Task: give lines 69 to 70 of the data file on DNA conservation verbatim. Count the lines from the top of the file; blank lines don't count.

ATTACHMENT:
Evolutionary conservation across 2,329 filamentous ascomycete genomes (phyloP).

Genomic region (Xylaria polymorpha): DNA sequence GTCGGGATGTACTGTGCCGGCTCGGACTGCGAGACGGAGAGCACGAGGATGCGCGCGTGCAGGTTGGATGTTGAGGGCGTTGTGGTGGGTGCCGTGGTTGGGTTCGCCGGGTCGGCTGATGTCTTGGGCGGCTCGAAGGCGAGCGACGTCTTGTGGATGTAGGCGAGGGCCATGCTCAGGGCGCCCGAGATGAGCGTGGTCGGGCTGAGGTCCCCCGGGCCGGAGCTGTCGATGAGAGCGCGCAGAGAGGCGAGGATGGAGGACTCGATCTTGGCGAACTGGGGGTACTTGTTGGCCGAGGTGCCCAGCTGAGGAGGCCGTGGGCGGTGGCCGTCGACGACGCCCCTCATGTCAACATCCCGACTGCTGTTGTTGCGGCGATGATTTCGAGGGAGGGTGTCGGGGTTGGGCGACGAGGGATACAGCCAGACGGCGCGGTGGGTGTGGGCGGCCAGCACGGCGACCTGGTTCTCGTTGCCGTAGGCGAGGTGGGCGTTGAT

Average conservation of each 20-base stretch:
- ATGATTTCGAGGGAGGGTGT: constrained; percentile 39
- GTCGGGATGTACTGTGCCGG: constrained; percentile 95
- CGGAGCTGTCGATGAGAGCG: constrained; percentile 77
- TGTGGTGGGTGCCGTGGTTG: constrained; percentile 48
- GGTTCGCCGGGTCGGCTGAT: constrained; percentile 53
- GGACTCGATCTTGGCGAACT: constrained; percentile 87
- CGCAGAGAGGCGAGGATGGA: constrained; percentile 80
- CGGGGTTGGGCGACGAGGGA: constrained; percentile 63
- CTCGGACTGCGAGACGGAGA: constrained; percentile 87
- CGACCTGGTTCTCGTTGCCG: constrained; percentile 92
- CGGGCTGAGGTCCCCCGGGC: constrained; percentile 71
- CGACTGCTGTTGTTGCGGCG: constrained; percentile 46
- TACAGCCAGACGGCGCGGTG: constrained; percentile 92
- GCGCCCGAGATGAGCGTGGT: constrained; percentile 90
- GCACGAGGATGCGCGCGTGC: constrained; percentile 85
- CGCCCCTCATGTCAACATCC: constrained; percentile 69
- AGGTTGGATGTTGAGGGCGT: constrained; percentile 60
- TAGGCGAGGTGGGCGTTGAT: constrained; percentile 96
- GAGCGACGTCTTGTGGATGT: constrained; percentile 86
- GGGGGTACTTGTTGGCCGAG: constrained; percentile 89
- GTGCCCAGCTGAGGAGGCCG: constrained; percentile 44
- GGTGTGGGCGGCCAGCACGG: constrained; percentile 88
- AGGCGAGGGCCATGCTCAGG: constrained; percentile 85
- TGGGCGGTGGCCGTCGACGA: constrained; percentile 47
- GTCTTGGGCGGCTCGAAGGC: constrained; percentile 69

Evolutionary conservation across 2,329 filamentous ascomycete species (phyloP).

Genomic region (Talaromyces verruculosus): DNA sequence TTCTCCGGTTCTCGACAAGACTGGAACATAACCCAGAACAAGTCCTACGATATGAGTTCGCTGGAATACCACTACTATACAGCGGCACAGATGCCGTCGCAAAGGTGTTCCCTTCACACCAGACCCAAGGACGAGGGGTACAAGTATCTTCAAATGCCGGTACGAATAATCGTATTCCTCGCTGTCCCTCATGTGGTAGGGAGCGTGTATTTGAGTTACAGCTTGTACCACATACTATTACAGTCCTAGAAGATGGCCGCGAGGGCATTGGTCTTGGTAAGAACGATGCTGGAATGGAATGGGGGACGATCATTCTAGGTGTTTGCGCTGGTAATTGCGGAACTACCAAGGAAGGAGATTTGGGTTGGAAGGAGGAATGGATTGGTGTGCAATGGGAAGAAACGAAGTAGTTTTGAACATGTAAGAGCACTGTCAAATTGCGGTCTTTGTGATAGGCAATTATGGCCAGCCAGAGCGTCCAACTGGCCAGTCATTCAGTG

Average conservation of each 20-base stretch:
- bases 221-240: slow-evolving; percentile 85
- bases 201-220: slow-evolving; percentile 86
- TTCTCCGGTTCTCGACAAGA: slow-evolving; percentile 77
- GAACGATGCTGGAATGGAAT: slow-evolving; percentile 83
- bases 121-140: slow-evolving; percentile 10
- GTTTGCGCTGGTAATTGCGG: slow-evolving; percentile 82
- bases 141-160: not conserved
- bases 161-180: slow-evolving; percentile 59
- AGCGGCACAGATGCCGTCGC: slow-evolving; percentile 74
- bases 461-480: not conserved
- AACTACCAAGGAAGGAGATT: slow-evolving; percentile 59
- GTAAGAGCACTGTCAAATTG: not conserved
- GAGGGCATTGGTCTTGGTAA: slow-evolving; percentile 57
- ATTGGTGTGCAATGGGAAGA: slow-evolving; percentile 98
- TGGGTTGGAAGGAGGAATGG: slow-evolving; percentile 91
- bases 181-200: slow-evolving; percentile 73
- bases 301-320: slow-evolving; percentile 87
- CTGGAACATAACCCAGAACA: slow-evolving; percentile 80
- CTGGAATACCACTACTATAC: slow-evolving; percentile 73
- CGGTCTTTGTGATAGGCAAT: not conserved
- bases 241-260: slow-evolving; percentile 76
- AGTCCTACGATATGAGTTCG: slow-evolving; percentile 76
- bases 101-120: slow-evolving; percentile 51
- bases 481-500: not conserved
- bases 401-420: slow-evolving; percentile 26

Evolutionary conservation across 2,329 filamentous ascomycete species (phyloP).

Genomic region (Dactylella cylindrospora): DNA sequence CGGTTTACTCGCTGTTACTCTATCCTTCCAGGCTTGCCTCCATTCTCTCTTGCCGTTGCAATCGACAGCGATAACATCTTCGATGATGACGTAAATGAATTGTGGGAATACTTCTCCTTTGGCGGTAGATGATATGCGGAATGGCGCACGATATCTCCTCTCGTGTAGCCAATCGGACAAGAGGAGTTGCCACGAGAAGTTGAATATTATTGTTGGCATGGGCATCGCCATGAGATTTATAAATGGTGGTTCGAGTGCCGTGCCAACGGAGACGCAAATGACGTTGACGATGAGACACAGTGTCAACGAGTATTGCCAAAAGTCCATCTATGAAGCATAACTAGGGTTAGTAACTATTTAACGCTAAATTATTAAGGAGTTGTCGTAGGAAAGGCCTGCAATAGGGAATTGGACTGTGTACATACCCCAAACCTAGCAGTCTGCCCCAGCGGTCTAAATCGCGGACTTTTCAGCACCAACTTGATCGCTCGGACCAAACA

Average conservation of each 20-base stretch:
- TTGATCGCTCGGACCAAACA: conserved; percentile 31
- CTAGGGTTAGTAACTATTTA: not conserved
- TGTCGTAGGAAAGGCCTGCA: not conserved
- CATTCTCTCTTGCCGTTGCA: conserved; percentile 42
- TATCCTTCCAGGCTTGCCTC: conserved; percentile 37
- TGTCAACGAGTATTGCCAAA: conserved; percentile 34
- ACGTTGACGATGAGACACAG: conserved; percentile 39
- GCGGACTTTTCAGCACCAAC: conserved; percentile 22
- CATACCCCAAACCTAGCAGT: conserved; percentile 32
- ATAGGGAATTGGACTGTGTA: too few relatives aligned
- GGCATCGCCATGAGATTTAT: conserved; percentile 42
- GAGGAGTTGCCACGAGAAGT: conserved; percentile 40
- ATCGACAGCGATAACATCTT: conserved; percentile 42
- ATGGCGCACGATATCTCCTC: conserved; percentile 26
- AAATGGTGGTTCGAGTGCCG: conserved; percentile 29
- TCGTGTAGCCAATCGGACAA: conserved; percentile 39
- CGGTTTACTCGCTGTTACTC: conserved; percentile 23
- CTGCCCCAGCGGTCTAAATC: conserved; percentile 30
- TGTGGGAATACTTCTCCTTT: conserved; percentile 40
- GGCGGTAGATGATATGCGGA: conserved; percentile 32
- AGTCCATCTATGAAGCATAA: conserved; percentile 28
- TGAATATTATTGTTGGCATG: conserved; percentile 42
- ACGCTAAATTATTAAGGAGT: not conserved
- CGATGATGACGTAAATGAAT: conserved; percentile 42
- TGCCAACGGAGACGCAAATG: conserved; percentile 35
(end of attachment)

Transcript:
- ATAGGGAATTGGACTGTGTA: too few relatives aligned
- GGCATCGCCATGAGATTTAT: conserved; percentile 42